Chocolate: healthy or just hedonistic?
For a while, it seemed that chocolate was fast becoming the panacea for all ills. Heart problems, eat chocolate. High cholesterol, 30 grams a day will do. Feeling sluggish, down-and-out? Chocolate to the rescue.
OK, so I am exaggerating slightly. But you can’t deny that hardly a week goes by without some news report detailing research on chocolate’s positive health benefits. I know because we’ve published many of those items.
But as we all realize, or should realize, research is, well, just that – research. It’s not fact, nor documented science. And that’s just the point that Catherine Kwik-Uribe, human health and nutrition director at Mars, Inc., wanted to clarify last Monday.
In a press release that bore the headline, “Is Chocolate Good for You?” Kwik-Uribe sought to celebrate the upcoming Chocolate Day holiday (it was yesterday), by “dispelling common chocolate-y myths once and for all.”
Acknowledging that chocolate is one of the most beloved foods in the world, with an estimated 7.2 million tons consumed each year, Kwik-Uribe felt compelled to set the record straight on chocolate’s perceived health benefits.
There are many common misconceptions about chocolate, especially when it comes to the stories on its health benefits, says Kwik-Uribe. "While there are countless reports on the benefits of chocolate, what many people do not realize is that chocolate is a source of a group of potent bioactives found naturally in cacao, cocoa flavanols.
“However, not all chocolate is created equal,” she continues. “In fact, the amount of cocoa flavanols in chocolate varies dramatically as traditional processing methods destroy the cocoa flavanols naturally present.”
To make her point, Kwik-Uribe cited several myths, which I’ve excerpted below:
1. MYTH: Chocolate contains powerful antioxidants.
FACT:Chocolate, particularly dark chocolate, contains cocoa flavanols, phytonutrients which science supports have a proven positive impact on health. However, contrary to popular belief, cocoa flavanols are not antioxidants. Based on work done in test tubes, early research suggested the flavanols may act as antioxidants in the body. Today we know that this is not true – that in fact, the benefits of cocoa flavanols to human health are due to their ability to directly influence the function and overall health of blood vessels.
2. MYTH: Chocolate is good for your heart.
FACT: Chocolate can be part of a healthy diet, but it is not a health food. Even if a chocolate is high in cocoa flavanols, the calories, fat, and sugar in chocolate make chocolate an occasional indulgence. A significant body of published scientific research has proven that cocoa flavanols support a healthy heart by promoting healthy blood flow*. Consumption of cocoa supports the body's production of nitric oxide, a compound produced naturally within the body that triggers blood vessels to relax, enabling the smooth flow of blood. This ability of blood vessels to relax is scientifically recognized as a marker of the health of the cardiovascular system.
3. MYTH: Chocolate containing 70% cacao or greater is good for you.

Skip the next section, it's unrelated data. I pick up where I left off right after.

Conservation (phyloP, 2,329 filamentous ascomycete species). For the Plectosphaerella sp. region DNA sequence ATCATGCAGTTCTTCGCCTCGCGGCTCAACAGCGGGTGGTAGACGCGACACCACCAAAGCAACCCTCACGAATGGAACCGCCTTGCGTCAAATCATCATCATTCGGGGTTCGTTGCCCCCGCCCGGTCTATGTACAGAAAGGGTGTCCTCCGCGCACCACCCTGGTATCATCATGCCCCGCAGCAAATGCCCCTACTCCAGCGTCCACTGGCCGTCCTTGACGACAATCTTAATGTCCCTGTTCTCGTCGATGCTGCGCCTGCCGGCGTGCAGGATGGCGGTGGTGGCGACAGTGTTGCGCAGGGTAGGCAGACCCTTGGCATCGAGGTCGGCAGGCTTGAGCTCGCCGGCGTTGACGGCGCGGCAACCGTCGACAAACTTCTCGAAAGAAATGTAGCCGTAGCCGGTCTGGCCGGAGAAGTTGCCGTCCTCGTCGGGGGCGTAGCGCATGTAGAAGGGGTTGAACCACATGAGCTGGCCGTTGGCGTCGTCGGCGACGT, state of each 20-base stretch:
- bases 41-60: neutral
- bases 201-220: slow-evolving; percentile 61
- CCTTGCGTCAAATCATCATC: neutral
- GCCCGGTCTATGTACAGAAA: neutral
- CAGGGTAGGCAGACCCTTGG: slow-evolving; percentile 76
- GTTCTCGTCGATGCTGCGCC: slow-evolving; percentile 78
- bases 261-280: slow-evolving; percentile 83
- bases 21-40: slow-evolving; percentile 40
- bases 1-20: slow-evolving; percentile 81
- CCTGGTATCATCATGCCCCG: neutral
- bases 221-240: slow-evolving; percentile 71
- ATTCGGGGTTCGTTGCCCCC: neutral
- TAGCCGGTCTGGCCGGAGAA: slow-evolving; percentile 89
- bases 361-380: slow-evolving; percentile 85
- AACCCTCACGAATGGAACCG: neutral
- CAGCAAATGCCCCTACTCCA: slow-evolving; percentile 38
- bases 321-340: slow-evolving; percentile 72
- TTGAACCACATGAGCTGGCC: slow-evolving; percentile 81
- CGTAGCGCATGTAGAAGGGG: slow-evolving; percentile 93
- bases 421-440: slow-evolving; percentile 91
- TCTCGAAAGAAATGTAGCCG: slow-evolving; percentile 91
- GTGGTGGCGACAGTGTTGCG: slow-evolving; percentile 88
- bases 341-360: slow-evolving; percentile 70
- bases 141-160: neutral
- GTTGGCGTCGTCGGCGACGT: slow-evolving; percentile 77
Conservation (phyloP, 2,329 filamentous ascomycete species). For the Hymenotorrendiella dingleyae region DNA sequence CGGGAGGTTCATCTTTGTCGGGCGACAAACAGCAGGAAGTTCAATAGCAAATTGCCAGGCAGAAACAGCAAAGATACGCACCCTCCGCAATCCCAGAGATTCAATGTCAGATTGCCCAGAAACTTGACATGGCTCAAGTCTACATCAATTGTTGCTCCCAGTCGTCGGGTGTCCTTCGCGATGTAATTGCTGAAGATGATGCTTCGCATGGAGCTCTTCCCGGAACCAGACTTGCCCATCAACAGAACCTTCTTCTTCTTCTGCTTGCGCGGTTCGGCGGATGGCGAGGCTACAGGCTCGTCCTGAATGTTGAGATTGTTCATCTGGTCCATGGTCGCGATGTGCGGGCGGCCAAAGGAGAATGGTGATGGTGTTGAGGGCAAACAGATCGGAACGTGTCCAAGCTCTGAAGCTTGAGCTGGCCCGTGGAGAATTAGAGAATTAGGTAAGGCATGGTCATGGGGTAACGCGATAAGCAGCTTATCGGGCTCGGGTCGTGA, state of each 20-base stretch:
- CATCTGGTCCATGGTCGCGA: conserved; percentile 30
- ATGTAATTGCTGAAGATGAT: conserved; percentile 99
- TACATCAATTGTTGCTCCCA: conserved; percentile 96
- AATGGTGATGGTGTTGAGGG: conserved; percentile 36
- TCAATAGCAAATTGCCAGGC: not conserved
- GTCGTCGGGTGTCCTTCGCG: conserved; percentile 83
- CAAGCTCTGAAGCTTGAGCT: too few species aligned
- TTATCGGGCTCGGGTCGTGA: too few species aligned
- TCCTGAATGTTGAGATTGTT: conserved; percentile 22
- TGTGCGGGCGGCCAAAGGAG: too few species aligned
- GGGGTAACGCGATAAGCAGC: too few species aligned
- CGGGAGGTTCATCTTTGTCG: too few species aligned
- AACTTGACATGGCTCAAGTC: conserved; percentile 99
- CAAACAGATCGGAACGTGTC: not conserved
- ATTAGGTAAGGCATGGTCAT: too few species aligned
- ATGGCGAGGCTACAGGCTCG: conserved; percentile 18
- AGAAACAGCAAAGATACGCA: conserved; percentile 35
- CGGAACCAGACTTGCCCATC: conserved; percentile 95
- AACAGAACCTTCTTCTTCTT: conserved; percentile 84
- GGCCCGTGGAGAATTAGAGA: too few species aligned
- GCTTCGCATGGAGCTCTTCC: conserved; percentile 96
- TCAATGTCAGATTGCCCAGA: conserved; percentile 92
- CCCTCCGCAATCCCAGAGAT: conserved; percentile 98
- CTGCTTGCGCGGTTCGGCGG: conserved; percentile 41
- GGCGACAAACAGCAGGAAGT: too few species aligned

FACT: While a percentage of cacao as high as seventy percent is likely to contain more cocoa flavanols than a traditional dark chocolate bar, the percentage of cacao is not a reliable indicator of a product's cocoa flavanol content. Further, chocolate as an energy-dense food with fat and sugar should be enjoyed in moderation as an occasional treat. Unless the packaging indicates the cocoa flavanol content, there is no way to determine if you are receiving the benefits of this powerful plant-based bioactive.
4. MYTH: Chocolate is high in caffeine.
FACT: Chocolate does contain caffeine, but an average 1-oz. serving of dark chocolate contains less than half the amount of caffeine found in an average cup of black tea. The amount of caffeine in chocolate is in proportion to the percentage of cacao in the product, thus milk chocolate contains less caffeine than a semi-sweet or dark chocolate.
According to Kwik-Uribe, "It's important to remember that despite the chocolate-y rumors, chocolate is a wonderful, but occasional treat that can be part of a balanced, healthy diet. Cocoa flavanols are found in chocolate, but the amount of chocolate that has to be consumed to achieve the level of intake shown to exert benefits will generally be far above a 'healthy' amount of chocolate.”
Kudos to Kwik-Uribe for setting the record straight. At the same time, chocolate’s scientific name, theobroma, does mean food of the gods. And, as a toddler growing up in France, I recall consuming chocolate and butter baguette sandwiches. It was both a treat and food.
In other words, I still actually believe that dark chocolate that’s low in sugar is good for you. Moreover, I remain confident that future research will uncover real health benefits associated with consuming chocolate. And I like to think that continued research involving the cocoa genome, of which Mars has helped pioneer and continues to invest in, will help us pinpoint other wonderful properties involving chocolate.
In the interim, it’s important to keep a level head about what chocolate is and isn’t. So thanks, Catherine.
*This statement has not been evaluated by the Food and Drug Administration.